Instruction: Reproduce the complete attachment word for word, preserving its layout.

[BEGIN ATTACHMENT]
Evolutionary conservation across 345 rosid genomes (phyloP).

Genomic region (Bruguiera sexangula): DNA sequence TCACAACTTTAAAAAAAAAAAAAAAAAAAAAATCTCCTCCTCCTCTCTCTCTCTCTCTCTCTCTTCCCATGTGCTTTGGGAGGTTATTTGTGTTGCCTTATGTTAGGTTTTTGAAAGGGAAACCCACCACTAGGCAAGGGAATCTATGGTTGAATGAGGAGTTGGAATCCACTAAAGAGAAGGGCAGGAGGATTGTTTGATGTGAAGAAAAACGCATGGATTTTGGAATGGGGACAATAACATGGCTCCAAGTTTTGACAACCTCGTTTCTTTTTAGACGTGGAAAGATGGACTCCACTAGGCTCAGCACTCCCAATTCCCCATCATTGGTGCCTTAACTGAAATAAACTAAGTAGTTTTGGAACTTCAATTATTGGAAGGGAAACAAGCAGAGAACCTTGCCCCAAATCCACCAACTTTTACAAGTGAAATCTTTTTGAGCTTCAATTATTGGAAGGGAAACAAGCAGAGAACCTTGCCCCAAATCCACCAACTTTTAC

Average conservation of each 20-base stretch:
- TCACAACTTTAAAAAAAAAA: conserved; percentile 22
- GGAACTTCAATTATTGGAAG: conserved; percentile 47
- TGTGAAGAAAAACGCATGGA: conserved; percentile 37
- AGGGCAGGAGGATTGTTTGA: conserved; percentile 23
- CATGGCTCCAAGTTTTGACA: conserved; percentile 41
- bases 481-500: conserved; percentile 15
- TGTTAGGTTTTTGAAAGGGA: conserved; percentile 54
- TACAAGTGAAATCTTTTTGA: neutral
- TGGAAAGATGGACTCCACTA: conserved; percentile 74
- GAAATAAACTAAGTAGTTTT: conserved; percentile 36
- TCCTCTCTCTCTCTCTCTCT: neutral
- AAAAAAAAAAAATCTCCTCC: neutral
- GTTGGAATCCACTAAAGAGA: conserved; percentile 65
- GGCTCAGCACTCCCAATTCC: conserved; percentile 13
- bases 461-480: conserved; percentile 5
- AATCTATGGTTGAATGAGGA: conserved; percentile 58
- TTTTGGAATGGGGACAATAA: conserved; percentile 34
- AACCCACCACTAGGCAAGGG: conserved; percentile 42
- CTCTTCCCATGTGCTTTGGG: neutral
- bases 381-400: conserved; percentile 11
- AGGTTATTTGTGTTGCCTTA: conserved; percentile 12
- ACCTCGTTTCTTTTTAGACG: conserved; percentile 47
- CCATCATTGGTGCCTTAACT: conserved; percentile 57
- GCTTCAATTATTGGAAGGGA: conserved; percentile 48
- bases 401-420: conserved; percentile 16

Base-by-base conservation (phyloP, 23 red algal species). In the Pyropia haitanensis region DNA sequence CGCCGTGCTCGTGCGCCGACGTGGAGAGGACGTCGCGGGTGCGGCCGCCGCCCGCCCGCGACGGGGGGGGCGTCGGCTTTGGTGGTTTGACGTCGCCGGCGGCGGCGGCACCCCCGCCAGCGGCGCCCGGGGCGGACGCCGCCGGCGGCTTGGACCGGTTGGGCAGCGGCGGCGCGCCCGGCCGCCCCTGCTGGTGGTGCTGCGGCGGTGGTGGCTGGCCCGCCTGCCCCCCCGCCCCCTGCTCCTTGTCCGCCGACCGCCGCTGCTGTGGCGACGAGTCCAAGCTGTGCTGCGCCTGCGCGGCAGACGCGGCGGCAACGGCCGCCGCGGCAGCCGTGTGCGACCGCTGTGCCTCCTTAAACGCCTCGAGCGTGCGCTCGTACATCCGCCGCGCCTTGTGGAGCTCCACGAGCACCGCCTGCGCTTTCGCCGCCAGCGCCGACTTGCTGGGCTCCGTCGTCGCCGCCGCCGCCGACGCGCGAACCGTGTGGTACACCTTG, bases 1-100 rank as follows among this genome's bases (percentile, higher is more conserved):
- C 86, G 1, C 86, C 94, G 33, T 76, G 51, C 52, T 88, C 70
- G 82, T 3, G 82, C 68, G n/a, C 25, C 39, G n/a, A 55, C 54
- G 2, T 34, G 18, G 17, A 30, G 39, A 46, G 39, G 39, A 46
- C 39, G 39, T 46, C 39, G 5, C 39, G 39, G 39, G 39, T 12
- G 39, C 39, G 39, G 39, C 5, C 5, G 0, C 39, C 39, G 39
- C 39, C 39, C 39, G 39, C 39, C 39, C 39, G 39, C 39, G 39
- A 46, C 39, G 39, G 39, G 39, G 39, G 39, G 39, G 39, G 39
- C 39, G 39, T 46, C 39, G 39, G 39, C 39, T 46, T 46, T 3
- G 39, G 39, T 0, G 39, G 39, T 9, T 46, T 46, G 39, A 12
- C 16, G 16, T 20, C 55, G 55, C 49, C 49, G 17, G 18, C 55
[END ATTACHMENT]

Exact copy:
Evolutionary conservation across 345 rosid genomes (phyloP).

Genomic region (Bruguiera sexangula): DNA sequence TCACAACTTTAAAAAAAAAAAAAAAAAAAAAATCTCCTCCTCCTCTCTCTCTCTCTCTCTCTCTTCCCATGTGCTTTGGGAGGTTATTTGTGTTGCCTTATGTTAGGTTTTTGAAAGGGAAACCCACCACTAGGCAAGGGAATCTATGGTTGAATGAGGAGTTGGAATCCACTAAAGAGAAGGGCAGGAGGATTGTTTGATGTGAAGAAAAACGCATGGATTTTGGAATGGGGACAATAACATGGCTCCAAGTTTTGACAACCTCGTTTCTTTTTAGACGTGGAAAGATGGACTCCACTAGGCTCAGCACTCCCAATTCCCCATCATTGGTGCCTTAACTGAAATAAACTAAGTAGTTTTGGAACTTCAATTATTGGAAGGGAAACAAGCAGAGAACCTTGCCCCAAATCCACCAACTTTTACAAGTGAAATCTTTTTGAGCTTCAATTATTGGAAGGGAAACAAGCAGAGAACCTTGCCCCAAATCCACCAACTTTTAC

Average conservation of each 20-base stretch:
- TCACAACTTTAAAAAAAAAA: conserved; percentile 22
- GGAACTTCAATTATTGGAAG: conserved; percentile 47
- TGTGAAGAAAAACGCATGGA: conserved; percentile 37
- AGGGCAGGAGGATTGTTTGA: conserved; percentile 23
- CATGGCTCCAAGTTTTGACA: conserved; percentile 41
- bases 481-500: conserved; percentile 15
- TGTTAGGTTTTTGAAAGGGA: conserved; percentile 54
- TACAAGTGAAATCTTTTTGA: neutral
- TGGAAAGATGGACTCCACTA: conserved; percentile 74
- GAAATAAACTAAGTAGTTTT: conserved; percentile 36
- TCCTCTCTCTCTCTCTCTCT: neutral
- AAAAAAAAAAAATCTCCTCC: neutral
- GTTGGAATCCACTAAAGAGA: conserved; percentile 65
- GGCTCAGCACTCCCAATTCC: conserved; percentile 13
- bases 461-480: conserved; percentile 5
- AATCTATGGTTGAATGAGGA: conserved; percentile 58
- TTTTGGAATGGGGACAATAA: conserved; percentile 34
- AACCCACCACTAGGCAAGGG: conserved; percentile 42
- CTCTTCCCATGTGCTTTGGG: neutral
- bases 381-400: conserved; percentile 11
- AGGTTATTTGTGTTGCCTTA: conserved; percentile 12
- ACCTCGTTTCTTTTTAGACG: conserved; percentile 47
- CCATCATTGGTGCCTTAACT: conserved; percentile 57
- GCTTCAATTATTGGAAGGGA: conserved; percentile 48
- bases 401-420: conserved; percentile 16

Base-by-base conservation (phyloP, 23 red algal species). In the Pyropia haitanensis region DNA sequence CGCCGTGCTCGTGCGCCGACGTGGAGAGGACGTCGCGGGTGCGGCCGCCGCCCGCCCGCGACGGGGGGGGCGTCGGCTTTGGTGGTTTGACGTCGCCGGCGGCGGCGGCACCCCCGCCAGCGGCGCCCGGGGCGGACGCCGCCGGCGGCTTGGACCGGTTGGGCAGCGGCGGCGCGCCCGGCCGCCCCTGCTGGTGGTGCTGCGGCGGTGGTGGCTGGCCCGCCTGCCCCCCCGCCCCCTGCTCCTTGTCCGCCGACCGCCGCTGCTGTGGCGACGAGTCCAAGCTGTGCTGCGCCTGCGCGGCAGACGCGGCGGCAACGGCCGCCGCGGCAGCCGTGTGCGACCGCTGTGCCTCCTTAAACGCCTCGAGCGTGCGCTCGTACATCCGCCGCGCCTTGTGGAGCTCCACGAGCACCGCCTGCGCTTTCGCCGCCAGCGCCGACTTGCTGGGCTCCGTCGTCGCCGCCGCCGCCGACGCGCGAACCGTGTGGTACACCTTG, bases 1-100 rank as follows among this genome's bases (percentile, higher is more conserved):
- C 86, G 1, C 86, C 94, G 33, T 76, G 51, C 52, T 88, C 70
- G 82, T 3, G 82, C 68, G n/a, C 25, C 39, G n/a, A 55, C 54
- G 2, T 34, G 18, G 17, A 30, G 39, A 46, G 39, G 39, A 46
- C 39, G 39, T 46, C 39, G 5, C 39, G 39, G 39, G 39, T 12
- G 39, C 39, G 39, G 39, C 5, C 5, G 0, C 39, C 39, G 39
- C 39, C 39, C 39, G 39, C 39, C 39, C 39, G 39, C 39, G 39
- A 46, C 39, G 39, G 39, G 39, G 39, G 39, G 39, G 39, G 39
- C 39, G 39, T 46, C 39, G 39, G 39, C 39, T 46, T 46, T 3
- G 39, G 39, T 0, G 39, G 39, T 9, T 46, T 46, G 39, A 12
- C 16, G 16, T 20, C 55, G 55, C 49, C 49, G 17, G 18, C 55